Post surgically, both legs were placed in splints for stabilization in hopes that when they healed she would be able to stand normally again. It was during the splint phase that I joined the staff as a relief veterinarian and took charge of Roxy’s routine bandage changes. For a while, it seemed like things were looking up until her owner brought her in one day after he found her violently tearing at her bandaged splint. We removed the bandages to find the left foot severely infected with dead tissue of her toes and footpads. The infection was so bad that supportive splints were no longer an option and were removed.
Unable to walk, Miss Meticulous Roxy refused to urinate or defecate. The staff had to roll her on a blanket sling and carry her out to a patch of grass where she would perform her duties. This became her routine until we discovered that her infection was due to what’s known as “flesh eating bacteria” or a type of MERSA. We changed her medication and she began healing and was soon able to walk again. Unfortunately, without support, her left wrist ended up collapsing and she started to walk on her wrist rather than the remains of her footpads. In spite of this, she did fine and soon was able to make it on her own out to her grassy patch.
Slow recovery with many set backs
Nevertheless, the length of her recovery from MERSA and the disability in her left front leg was becoming increasingly overwhelming for her owner and he finally broke down one day and asked us to put her to sleep. When I looked into Roxy’s eyes I felt that she wasn’t ready to give up yet, but I understood the owner’s struggle. Inspired by her will to live, I requested a transfer of ownership to us and she eventually became my dog.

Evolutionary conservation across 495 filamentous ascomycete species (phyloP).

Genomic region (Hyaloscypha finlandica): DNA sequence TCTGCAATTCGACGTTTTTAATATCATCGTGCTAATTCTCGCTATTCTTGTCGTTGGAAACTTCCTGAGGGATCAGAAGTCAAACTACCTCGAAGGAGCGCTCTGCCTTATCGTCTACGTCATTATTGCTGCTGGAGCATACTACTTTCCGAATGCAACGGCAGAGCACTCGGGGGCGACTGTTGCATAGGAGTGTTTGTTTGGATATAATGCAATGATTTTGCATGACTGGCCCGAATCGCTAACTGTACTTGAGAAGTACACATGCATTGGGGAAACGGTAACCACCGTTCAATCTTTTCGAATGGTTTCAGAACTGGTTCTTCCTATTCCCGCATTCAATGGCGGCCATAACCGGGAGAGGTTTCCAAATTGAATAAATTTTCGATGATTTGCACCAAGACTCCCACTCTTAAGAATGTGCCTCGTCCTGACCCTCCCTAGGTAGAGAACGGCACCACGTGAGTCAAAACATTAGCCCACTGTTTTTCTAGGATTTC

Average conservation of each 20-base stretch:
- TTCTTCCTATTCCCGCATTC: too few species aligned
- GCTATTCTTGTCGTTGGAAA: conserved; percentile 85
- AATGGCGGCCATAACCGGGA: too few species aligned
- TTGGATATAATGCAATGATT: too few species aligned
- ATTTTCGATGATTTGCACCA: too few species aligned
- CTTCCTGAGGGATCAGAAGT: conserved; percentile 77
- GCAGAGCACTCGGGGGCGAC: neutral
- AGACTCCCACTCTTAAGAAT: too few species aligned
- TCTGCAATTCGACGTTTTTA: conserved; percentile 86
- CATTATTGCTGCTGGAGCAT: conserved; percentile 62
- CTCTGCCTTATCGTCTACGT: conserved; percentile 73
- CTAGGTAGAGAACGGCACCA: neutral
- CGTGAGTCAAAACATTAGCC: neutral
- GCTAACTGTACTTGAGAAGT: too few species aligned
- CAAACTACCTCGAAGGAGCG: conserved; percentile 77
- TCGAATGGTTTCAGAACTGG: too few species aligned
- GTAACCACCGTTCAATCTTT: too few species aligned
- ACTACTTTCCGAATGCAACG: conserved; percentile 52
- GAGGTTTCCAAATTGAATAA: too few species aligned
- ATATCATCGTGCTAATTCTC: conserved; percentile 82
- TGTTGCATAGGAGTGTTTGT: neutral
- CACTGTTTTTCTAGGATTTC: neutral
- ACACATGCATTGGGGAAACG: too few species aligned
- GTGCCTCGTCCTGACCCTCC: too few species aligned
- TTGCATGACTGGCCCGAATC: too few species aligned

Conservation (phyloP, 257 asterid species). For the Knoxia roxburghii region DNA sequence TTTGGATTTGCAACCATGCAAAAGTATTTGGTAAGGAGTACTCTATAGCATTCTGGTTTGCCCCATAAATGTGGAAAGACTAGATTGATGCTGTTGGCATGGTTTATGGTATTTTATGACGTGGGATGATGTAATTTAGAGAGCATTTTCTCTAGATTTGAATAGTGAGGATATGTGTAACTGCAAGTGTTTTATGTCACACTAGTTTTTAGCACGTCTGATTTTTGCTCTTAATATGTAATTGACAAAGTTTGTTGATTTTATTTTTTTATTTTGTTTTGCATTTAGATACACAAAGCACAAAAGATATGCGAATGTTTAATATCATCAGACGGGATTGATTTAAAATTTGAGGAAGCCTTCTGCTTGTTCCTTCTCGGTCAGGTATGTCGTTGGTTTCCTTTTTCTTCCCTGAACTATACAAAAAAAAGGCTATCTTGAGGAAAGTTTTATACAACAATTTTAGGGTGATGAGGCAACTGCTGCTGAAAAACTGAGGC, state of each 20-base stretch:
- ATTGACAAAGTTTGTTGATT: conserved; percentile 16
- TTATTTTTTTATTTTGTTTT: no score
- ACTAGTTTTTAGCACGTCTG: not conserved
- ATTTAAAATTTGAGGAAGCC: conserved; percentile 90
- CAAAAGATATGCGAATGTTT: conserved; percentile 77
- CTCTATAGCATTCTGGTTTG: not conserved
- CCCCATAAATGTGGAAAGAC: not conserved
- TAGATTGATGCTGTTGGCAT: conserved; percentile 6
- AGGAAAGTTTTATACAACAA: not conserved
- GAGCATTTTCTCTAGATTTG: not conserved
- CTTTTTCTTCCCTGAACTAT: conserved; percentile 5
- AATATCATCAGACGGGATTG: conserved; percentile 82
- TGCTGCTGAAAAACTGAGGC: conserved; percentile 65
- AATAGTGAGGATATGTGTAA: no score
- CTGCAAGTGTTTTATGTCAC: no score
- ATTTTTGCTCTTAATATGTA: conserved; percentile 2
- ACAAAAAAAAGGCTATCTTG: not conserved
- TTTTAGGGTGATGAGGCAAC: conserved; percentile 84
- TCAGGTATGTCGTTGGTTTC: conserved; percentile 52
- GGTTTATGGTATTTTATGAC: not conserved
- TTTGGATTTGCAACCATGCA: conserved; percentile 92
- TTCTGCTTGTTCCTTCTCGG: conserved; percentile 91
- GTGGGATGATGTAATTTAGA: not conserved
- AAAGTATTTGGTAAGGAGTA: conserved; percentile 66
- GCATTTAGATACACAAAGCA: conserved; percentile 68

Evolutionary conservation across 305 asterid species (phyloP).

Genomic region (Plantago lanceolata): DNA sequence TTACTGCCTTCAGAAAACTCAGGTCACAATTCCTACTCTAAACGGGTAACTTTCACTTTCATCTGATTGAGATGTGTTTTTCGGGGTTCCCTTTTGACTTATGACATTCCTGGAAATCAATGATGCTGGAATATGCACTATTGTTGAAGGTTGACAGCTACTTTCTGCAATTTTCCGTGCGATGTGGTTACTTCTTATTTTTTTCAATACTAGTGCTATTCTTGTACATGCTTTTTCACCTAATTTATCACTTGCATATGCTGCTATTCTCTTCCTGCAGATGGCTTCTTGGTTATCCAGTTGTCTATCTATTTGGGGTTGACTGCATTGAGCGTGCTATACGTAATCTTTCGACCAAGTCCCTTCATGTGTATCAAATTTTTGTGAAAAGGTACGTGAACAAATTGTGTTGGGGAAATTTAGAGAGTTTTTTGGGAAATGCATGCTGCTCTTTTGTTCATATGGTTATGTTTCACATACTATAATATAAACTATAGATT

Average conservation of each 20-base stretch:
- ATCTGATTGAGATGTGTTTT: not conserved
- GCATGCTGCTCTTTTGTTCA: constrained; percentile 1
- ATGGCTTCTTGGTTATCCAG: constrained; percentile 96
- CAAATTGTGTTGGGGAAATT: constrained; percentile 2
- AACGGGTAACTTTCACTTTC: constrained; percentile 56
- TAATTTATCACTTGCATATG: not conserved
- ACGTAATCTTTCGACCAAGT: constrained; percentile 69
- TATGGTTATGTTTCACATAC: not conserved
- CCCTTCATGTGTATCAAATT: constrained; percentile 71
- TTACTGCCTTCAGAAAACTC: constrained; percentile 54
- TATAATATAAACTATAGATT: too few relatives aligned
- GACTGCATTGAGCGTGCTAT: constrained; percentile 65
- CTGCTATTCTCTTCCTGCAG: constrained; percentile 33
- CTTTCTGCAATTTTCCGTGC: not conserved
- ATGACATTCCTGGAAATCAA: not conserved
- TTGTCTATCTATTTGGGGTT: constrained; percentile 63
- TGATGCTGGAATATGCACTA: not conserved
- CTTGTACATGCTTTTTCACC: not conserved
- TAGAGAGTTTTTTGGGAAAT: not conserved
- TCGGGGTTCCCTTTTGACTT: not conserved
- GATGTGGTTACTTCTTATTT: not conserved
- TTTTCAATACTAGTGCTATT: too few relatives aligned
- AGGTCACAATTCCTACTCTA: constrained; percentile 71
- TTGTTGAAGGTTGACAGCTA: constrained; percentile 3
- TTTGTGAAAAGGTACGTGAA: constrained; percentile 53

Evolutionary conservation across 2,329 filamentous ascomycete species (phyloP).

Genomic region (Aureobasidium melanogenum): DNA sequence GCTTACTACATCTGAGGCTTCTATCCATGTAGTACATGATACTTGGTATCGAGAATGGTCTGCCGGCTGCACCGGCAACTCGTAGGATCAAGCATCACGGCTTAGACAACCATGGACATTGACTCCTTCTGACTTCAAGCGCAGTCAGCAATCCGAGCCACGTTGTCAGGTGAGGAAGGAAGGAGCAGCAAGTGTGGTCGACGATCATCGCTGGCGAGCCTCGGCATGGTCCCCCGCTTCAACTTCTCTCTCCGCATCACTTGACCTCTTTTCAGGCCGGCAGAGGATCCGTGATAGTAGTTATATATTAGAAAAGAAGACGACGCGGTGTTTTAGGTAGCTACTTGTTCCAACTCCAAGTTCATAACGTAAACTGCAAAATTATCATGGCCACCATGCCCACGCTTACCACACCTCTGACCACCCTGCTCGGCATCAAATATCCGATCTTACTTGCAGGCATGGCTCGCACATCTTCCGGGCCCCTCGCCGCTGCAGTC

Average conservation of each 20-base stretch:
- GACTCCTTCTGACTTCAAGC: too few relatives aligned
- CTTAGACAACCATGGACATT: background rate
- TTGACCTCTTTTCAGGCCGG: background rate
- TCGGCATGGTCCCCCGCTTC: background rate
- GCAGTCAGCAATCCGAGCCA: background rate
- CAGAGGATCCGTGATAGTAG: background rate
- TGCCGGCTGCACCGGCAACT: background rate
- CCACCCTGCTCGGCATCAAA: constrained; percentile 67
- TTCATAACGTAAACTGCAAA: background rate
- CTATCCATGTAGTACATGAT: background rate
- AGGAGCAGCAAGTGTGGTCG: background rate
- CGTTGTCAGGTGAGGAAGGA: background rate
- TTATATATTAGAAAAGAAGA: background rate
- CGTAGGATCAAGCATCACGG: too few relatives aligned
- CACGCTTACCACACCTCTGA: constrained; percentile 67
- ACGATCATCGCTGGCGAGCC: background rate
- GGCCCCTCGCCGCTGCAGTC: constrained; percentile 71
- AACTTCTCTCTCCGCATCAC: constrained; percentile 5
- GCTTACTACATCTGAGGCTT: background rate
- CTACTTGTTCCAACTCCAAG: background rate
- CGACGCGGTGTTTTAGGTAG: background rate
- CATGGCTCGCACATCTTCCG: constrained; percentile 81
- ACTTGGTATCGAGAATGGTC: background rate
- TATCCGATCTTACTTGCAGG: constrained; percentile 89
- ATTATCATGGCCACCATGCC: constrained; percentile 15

Yet another surgery
Her recovery continued to progress nicely until she began to show discomfort on her right wrist (the one with the bone plate). Testing revealed that MERSA had invaded the tissue around the bone plate, so the only course of action was to remove it. She was able to recover from the bacteria, but her right wrist collapsed without support. Surgical correction of her disabilities is out of the question, as they require months to a year of pins protruding from open skin wounds. The MERSA that is now part of her normal skin bacteria is responsive to only one antibiotic and if it were to become resistant to that then she will have no hope of survival. As her healing has progressed, the joints of her wrists have become fused. This condition makes it impossible to fit her for orthotics to correct her stance because forcing her rigid joints into a normal posture would be painful and normal exercise would become excruciating.
In the meantime, she is happy playing fetch and chasing a laser light in the living room and hallway and is always up for a game of keep away with a toy. She manages to go for a walk around the neighborhood every morning without difficulty, in spite of her disability. Though her life will never be normal again, she doesn’t seem to mind. Roxy has been through more danger, difficulty and pain than most animals will ever have to face, and through it all, her will to live held her strong and steady in the face of adversity. Roxy’s courage is a continuing inspiration to us, reminding us to appreciate what we have and make the most of the life that we’ve been given. Having her in our lives has truly been a gift.
Paws bend in the wrong place, but doesn’t slow her down!
~Dr Ken Tudor
THE DOG DIETITIAN